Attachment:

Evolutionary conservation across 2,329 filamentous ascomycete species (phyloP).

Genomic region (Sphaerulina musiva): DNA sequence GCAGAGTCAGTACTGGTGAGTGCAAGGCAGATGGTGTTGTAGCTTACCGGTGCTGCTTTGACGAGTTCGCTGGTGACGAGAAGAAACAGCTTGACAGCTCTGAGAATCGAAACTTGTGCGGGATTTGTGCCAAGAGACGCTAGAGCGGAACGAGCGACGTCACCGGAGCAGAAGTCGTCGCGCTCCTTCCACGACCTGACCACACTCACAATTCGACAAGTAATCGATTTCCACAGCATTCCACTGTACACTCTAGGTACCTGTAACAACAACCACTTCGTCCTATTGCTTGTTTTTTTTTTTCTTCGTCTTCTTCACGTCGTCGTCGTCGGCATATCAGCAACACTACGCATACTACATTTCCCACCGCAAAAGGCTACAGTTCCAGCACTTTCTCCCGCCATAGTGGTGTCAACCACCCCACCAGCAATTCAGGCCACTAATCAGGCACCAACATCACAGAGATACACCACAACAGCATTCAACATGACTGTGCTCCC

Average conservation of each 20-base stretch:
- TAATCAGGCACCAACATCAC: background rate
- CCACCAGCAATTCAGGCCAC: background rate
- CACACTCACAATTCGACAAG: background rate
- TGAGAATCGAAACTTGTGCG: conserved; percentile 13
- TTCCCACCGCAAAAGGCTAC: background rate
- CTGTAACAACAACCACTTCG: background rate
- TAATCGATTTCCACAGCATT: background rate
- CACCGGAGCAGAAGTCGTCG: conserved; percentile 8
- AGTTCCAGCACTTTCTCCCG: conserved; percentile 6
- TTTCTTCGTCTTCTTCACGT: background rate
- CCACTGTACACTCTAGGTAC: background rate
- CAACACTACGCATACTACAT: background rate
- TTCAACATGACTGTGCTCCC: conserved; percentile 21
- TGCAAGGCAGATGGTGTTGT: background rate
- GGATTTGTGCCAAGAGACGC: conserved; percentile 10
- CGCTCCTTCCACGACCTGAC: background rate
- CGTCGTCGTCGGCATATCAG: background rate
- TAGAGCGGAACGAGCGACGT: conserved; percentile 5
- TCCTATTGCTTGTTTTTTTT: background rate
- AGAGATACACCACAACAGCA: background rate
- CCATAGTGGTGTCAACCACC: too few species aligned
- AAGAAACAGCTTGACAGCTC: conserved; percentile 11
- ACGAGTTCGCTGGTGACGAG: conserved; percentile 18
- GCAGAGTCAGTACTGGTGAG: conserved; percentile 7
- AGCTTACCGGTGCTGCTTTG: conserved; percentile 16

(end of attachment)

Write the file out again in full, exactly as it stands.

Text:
Evolutionary conservation across 2,329 filamentous ascomycete species (phyloP).

Genomic region (Sphaerulina musiva): DNA sequence GCAGAGTCAGTACTGGTGAGTGCAAGGCAGATGGTGTTGTAGCTTACCGGTGCTGCTTTGACGAGTTCGCTGGTGACGAGAAGAAACAGCTTGACAGCTCTGAGAATCGAAACTTGTGCGGGATTTGTGCCAAGAGACGCTAGAGCGGAACGAGCGACGTCACCGGAGCAGAAGTCGTCGCGCTCCTTCCACGACCTGACCACACTCACAATTCGACAAGTAATCGATTTCCACAGCATTCCACTGTACACTCTAGGTACCTGTAACAACAACCACTTCGTCCTATTGCTTGTTTTTTTTTTTCTTCGTCTTCTTCACGTCGTCGTCGTCGGCATATCAGCAACACTACGCATACTACATTTCCCACCGCAAAAGGCTACAGTTCCAGCACTTTCTCCCGCCATAGTGGTGTCAACCACCCCACCAGCAATTCAGGCCACTAATCAGGCACCAACATCACAGAGATACACCACAACAGCATTCAACATGACTGTGCTCCC

Average conservation of each 20-base stretch:
- TAATCAGGCACCAACATCAC: background rate
- CCACCAGCAATTCAGGCCAC: background rate
- CACACTCACAATTCGACAAG: background rate
- TGAGAATCGAAACTTGTGCG: conserved; percentile 13
- TTCCCACCGCAAAAGGCTAC: background rate
- CTGTAACAACAACCACTTCG: background rate
- TAATCGATTTCCACAGCATT: background rate
- CACCGGAGCAGAAGTCGTCG: conserved; percentile 8
- AGTTCCAGCACTTTCTCCCG: conserved; percentile 6
- TTTCTTCGTCTTCTTCACGT: background rate
- CCACTGTACACTCTAGGTAC: background rate
- CAACACTACGCATACTACAT: background rate
- TTCAACATGACTGTGCTCCC: conserved; percentile 21
- TGCAAGGCAGATGGTGTTGT: background rate
- GGATTTGTGCCAAGAGACGC: conserved; percentile 10
- CGCTCCTTCCACGACCTGAC: background rate
- CGTCGTCGTCGGCATATCAG: background rate
- TAGAGCGGAACGAGCGACGT: conserved; percentile 5
- TCCTATTGCTTGTTTTTTTT: background rate
- AGAGATACACCACAACAGCA: background rate
- CCATAGTGGTGTCAACCACC: too few species aligned
- AAGAAACAGCTTGACAGCTC: conserved; percentile 11
- ACGAGTTCGCTGGTGACGAG: conserved; percentile 18
- GCAGAGTCAGTACTGGTGAG: conserved; percentile 7
- AGCTTACCGGTGCTGCTTTG: conserved; percentile 16